Direct event

For a direct event, do the following:

Targeting specific widgets

If you want to send an event to a specific widget, you could call PhEventEmit() as described above, but you'll need to look after a lot of details, including making sure:

It's easier to call PtSendEventToWidget(). This function gives the event to the specified widget directly and without delay. It's much more deterministic and efficient than PhEventEmit().

The prototype is:

int PtSendEventToWidget( PtWidget_t *widget, 
                         PhEvent_t *event );

Emitting key events

Sometimes you might need to simulate a key press in your application. Depending on what exactly you want to achieve, you can choose from several ways of generating key events:

Event coordinates

When an event is emitted, the coordinates of its rectangle set are relative to the emitting region's origin. But when the event is collected, its coordinates become relative to the collecting region's origin. The Photon Manager ensures this happens by translating coordinates accordingly.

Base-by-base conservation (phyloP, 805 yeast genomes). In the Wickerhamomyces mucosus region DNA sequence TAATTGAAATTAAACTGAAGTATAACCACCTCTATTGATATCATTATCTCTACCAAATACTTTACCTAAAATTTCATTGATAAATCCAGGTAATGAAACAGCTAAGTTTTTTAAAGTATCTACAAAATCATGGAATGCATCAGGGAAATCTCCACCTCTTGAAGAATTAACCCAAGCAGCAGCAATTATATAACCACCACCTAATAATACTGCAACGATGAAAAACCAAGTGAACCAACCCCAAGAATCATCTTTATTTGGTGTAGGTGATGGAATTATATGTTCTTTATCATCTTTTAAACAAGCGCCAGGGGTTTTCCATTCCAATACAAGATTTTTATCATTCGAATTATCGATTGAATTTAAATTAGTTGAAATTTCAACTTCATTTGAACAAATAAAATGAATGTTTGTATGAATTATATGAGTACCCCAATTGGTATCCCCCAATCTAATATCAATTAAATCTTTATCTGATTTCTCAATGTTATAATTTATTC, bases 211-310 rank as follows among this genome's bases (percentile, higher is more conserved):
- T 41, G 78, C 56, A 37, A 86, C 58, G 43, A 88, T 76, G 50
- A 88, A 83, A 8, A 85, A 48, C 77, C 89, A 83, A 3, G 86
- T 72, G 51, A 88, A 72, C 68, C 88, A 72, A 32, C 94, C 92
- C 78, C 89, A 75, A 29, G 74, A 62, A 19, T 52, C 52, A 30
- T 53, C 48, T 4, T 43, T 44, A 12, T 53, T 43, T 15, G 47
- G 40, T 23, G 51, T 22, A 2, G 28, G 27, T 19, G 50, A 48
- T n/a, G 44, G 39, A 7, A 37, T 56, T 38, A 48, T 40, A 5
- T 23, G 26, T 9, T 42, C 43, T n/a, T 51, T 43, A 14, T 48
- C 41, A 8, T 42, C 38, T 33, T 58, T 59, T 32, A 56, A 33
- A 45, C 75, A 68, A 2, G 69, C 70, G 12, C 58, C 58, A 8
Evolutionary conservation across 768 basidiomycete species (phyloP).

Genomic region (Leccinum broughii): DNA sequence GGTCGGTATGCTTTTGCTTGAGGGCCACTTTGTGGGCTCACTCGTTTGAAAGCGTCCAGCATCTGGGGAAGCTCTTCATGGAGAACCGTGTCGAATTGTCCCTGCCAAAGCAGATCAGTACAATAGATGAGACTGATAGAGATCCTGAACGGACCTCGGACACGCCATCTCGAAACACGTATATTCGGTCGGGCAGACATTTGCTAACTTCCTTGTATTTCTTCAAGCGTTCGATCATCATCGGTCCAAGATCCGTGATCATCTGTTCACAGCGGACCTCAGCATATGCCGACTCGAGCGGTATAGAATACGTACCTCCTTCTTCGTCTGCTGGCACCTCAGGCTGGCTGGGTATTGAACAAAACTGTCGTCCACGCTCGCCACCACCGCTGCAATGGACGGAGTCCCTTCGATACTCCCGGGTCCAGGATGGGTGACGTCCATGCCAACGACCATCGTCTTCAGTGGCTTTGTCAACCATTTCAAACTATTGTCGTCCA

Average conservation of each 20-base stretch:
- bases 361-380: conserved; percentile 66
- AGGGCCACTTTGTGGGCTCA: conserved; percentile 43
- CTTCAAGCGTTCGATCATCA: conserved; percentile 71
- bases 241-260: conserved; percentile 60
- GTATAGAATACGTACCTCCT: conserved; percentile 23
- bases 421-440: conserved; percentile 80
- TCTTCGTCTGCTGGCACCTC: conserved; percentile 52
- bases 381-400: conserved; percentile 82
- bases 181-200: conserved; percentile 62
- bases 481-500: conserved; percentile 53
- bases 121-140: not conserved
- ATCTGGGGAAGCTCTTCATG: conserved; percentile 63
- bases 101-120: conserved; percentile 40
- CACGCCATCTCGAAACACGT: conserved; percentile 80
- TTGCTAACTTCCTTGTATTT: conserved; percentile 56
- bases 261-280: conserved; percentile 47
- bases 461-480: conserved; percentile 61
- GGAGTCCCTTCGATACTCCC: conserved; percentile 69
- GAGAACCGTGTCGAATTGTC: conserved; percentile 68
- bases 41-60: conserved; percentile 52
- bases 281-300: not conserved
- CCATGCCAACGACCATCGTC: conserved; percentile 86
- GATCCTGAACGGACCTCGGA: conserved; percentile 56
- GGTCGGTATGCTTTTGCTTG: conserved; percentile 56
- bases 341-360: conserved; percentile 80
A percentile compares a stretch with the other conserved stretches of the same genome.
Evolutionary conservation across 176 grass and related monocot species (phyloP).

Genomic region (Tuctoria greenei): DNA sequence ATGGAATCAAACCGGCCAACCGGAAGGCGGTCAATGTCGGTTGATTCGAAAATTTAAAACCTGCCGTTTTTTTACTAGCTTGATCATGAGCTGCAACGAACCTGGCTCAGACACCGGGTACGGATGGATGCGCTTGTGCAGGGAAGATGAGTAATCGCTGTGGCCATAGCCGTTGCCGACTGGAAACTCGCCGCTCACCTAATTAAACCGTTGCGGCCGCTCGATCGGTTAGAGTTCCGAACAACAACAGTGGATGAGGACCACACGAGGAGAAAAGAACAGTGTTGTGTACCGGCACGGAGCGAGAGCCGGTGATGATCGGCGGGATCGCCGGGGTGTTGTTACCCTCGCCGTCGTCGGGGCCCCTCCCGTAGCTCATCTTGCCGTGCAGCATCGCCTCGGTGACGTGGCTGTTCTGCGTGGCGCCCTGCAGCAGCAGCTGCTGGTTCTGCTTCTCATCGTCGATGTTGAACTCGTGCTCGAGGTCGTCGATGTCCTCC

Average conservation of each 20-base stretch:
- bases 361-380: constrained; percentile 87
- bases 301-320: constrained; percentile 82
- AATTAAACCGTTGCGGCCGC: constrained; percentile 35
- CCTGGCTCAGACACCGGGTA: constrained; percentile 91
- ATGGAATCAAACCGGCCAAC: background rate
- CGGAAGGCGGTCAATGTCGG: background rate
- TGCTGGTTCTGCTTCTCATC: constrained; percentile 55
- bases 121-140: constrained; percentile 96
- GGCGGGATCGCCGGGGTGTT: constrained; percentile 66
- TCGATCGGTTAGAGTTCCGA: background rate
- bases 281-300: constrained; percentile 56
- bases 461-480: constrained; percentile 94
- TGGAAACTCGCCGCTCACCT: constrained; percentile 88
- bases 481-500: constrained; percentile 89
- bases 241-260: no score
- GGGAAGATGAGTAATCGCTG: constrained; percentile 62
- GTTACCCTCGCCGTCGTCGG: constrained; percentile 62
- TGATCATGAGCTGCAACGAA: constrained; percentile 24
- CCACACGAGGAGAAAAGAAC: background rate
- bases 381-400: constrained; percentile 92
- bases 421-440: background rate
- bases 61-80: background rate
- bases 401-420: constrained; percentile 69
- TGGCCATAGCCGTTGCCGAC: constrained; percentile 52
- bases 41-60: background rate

Collecting events

To collect events, applications call PhEventRead() or PhEventNext(). The PhGetRects() function extracts the rectangle set, and PhGetData() extracts the event's data portion.

Note: A region can collect events only if portions of its region overlap with the emitting region.

Event compression

The Photon Manager compresses drag, boundary, and pointer events. That is, if an event of that type is pending when another event arrives, the new event will be merged with the unprocessed events. As a result, an application sees only the latest values for these events and is saved from collecting too many unnecessary events.


You'll need to work with events if the user can drag objects in your application.

There are two types of dragging:

outline dragging
The user sees an outline while dragging. When the dragging is complete, the application repositions the widget.
opaque dragging
The application moves the widget as the dragging progresses.

Dragging is done in two steps:

  1. Initiating the dragging, usually when the user clicks on something.
  2. Handling drag (Ph_EV_DRAG) events.

These steps are discussed in the sections that follow. For a more complex example, download the exdrag files from the /usr/free/qnx4/photon/examples directory in QUICS.